By Theresa Harrington
The Contra Costa County Office of Education plans to install solar projects at two of its campuses by the end of the year.
According to its Aug. 18 meeting minutes, here is the process the county used to select its contractor:
“Associate Superintendent Bill Clark thanked the Board for its ongoing support and input during the process to contract for the construction of solar panels. He noted that the Board had requested staff to solicit competitive bids, to be frugal in its selection of a contractor, to investigate security concerns, and to make modifications based on that investigation; as a result, the project that has resulted is one that best meets the CCCOE’s needs.
He also reminded the Board that this project will benefit the general fund and, therefore, will save jobs.
Mr. Clark then introduced General Services Director John Hild, who introduced Aaron Jobson of Quattrochi Kwok Architects. Mr. Jobson provided a PowerPoint presentation of the solar panel project. Mr. Jobson reviewed the photovoltaic design process, indicating that of the five potential sites that were evaluated for feasibility, two (the Stewart Building and Mauzy School) were selected for the project.
He reported that the CCCOE had secured CSI rebate funding at $0.26 per kilowatt hour, had conducted the RFP process to competitively select the design-build contractor, compared and evaluated the two proposals to determine the best value, and then refined the scope of the project and negotiated the final terms of the contract with Roebbelen Contracting, Inc.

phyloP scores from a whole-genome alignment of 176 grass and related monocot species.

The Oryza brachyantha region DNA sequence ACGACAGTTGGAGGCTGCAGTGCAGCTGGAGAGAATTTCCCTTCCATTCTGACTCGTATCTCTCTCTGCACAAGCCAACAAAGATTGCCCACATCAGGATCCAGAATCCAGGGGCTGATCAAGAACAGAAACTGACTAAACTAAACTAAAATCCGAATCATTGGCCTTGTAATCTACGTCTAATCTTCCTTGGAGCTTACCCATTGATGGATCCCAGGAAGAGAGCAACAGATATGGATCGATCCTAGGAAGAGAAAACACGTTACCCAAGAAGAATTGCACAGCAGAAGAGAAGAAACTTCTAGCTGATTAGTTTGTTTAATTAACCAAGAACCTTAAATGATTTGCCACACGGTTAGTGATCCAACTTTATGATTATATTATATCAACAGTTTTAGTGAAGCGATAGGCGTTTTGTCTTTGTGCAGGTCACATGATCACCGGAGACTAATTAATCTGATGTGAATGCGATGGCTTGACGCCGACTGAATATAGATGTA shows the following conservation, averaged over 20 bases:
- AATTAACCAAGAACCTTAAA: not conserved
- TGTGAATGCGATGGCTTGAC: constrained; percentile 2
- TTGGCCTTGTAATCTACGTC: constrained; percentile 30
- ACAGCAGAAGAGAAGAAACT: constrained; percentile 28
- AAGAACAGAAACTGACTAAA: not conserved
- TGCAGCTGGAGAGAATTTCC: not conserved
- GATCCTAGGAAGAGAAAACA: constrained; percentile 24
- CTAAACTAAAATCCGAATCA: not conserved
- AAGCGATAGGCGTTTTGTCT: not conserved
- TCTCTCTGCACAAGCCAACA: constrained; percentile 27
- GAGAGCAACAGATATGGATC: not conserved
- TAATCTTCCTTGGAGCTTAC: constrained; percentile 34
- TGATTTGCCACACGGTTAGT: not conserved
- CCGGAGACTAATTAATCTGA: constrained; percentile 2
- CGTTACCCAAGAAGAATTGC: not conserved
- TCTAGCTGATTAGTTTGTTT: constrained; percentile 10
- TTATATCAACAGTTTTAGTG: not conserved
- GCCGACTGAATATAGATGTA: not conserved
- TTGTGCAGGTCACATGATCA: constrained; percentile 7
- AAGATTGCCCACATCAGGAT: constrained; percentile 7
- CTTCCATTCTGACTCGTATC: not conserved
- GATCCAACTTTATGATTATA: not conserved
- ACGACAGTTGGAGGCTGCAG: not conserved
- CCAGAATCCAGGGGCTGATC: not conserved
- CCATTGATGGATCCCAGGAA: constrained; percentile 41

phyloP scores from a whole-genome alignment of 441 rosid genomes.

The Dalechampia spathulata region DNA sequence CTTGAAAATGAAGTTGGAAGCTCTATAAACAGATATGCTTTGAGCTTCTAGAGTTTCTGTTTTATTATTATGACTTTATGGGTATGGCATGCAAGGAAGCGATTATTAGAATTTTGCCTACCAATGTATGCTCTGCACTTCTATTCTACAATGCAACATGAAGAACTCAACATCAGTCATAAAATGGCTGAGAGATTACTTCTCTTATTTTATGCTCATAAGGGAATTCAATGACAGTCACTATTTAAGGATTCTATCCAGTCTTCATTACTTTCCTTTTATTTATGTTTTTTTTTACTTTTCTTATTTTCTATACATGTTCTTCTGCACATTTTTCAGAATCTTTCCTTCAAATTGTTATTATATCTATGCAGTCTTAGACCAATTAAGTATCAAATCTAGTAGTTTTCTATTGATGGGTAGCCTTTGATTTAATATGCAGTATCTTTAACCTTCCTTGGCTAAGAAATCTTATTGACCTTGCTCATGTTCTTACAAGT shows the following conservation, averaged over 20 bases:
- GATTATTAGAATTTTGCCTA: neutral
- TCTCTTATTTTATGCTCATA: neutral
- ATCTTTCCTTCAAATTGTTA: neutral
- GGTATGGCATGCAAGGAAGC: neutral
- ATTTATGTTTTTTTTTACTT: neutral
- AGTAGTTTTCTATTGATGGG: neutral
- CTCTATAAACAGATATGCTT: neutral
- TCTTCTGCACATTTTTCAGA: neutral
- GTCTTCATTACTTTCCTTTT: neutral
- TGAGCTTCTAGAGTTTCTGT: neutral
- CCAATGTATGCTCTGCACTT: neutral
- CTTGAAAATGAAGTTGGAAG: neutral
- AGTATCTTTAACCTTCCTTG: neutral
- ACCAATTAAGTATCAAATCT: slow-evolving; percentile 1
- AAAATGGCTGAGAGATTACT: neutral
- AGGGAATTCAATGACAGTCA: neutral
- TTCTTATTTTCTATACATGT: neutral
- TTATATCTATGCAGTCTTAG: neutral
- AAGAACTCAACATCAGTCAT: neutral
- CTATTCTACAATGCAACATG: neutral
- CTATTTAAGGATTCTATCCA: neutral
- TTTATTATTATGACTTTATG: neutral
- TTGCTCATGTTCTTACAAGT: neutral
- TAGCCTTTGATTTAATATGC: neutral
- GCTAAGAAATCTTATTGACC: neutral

Mr. Jobson showed a satellite image of the Stewart Building to give the Board an idea of what the project would look like conceptually and reviewed the potential electricity use and savings as well as the placement of the solar panels on the property; he also informed the Board that the County Library has agreed to allow the removal of trees that currently are located between its property and the Stewart Building parking lot in order to accommodate the solar panels.
He noted that the solar panels would offset 100 percent of the building’s electricity cost and 82 percent of its electricity use. He then showed the Board a satellite image of Mauzy School and described the total electricity use and noted that the panels would also offset 100 percent of Mauzy School’s electricity cost and 82 percent of its electricity use.
Mr. Gopal Shanker of Recolte energy then reviewed the RFP process, listing the 16 companies that were invited to submit an RFP and noting that, of the three proposals received, only two were deemed to be very good. He reported that after interviewing the two finalists, it was determined that the finalist that met all of the criteria and came in with the lowest bid was Roebbelen Contracting, Inc.